Günay: "Öcalan warned against a coup mechanism"

While millions of people are following the revelations of mafia godfather Sedat Peker with fascination and the Erdogan government is entrenching itself behind the protective claim of a coup, said HDP spokeswoman Ebru Günay, pointing to Öcalan's warnings.

At the weekly press conference of her party in Ankara, Peoples' Democratic Party (HDP) spokeswoman Ebru Günay shared her assessments of the recent debates in Turkey sparked by Turkish mafia boss Sedat Peker's revealing videos on YouTube. In the videos, which have been followed by millions of people in Turkey, Peker reveals close ties between the state and the mafia.

Günay recalled the history of coups in Turkey, saying, "Each coup in Turkey has dragged our society into darkness and led to more poverty, corruption and lawlessness. The eradication of democratic politics brought along strengthened networks of the mafia. The coup mentality of Sept. 12, 1980, and Feb. 28, 1997, is unfortunately still at work today."

The same problems exist in Turkey today, the HDP spokeswoman continued: "There is no functioning legal system, there are constant attacks on democratic politics. Politicians are imprisoned, trustees are placed in the posts of the elected, women and students who demand their rights are tortured, civil society and trade unions are suppressed. The mafia is almost an ally of the government, it almost a partner of the government. If this is not a coup, what is it?"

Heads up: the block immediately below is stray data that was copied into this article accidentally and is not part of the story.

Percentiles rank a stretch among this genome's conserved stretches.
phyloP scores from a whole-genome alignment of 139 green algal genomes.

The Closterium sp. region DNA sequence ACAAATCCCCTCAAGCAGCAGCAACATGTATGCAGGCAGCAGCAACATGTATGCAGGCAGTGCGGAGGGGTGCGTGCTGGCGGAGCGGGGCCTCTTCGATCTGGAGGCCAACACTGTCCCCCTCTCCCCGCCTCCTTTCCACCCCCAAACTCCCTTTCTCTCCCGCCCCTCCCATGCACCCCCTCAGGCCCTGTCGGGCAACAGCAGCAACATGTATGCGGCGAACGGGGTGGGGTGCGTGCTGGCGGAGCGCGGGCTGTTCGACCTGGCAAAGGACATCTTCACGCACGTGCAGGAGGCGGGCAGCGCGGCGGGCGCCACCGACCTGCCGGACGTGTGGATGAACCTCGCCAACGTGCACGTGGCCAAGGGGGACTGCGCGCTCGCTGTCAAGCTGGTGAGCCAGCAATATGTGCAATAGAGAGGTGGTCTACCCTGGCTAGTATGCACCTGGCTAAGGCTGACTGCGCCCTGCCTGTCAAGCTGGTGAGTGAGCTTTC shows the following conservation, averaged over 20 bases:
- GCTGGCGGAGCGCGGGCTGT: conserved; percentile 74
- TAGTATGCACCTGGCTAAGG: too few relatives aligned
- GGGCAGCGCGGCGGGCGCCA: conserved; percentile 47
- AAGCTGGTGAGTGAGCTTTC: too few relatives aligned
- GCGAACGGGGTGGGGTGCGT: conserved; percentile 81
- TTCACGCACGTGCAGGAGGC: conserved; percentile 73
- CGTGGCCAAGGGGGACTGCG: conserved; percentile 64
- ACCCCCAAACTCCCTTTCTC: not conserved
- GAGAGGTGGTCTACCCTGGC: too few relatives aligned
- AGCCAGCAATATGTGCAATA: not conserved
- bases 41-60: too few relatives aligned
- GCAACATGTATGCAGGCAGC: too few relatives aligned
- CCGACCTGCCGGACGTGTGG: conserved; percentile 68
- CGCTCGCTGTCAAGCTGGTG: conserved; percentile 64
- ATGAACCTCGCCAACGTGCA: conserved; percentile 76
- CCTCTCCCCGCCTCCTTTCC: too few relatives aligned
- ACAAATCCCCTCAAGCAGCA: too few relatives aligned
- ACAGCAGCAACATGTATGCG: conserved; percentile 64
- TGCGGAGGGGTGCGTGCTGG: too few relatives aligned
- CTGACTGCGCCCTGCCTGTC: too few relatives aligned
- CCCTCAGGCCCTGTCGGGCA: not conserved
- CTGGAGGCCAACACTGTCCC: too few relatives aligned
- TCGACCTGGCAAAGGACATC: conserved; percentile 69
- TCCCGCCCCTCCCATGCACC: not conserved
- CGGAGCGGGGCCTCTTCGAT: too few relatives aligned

Günay stressed that imprisoned Kurdish leader Abdullah Öcalan had issued strong warnings against such a coup mechanism from 2012 to 2015, when Turkey's peace process was still underway. She continued:

"Öcalan had warned that the coup mechanism and chaos in Turkey would be deepened if a democratic solution to the Kurdish question was not reached. This chaotic atmosphere, where there is the mafia on one side and the state on the other, is a product of this impasse. It is a product of this mechanism."

The coup, however, is not directed against political power, but against civil society and the opposition, Günay said: "The government actually stages a coup every day, which is against the will of society. It also threatens the opposition by saying: ‘These are your best days, it will get worse.' That is the real coup. The only way to get rid of this mentality is democratization. A democratic and united struggle is an absolute necessity. Otherwise, the sinister mafia structures will continue to spread throughout the country."

Günay described Sedat Peker's claims as a "confession," saying, "We have already known that the ruling coalition is up to its neck in crime with the army, Ergenekon and paramilitary structures. With today's confessions, the whole society is witnessing this truth."

Günay called on the democratic public in Turkey and all those who are disturbed by the mafia-state relations to question how such "decadence" could occur. There are many reasons for this, she said, but the most important is hostility toward the Kurds. "If the peace process had not fallen victim to the political machinations of the government, our society would not be discussing gangsterism, but we would have reached a democratic level," HDP spokeswoman added.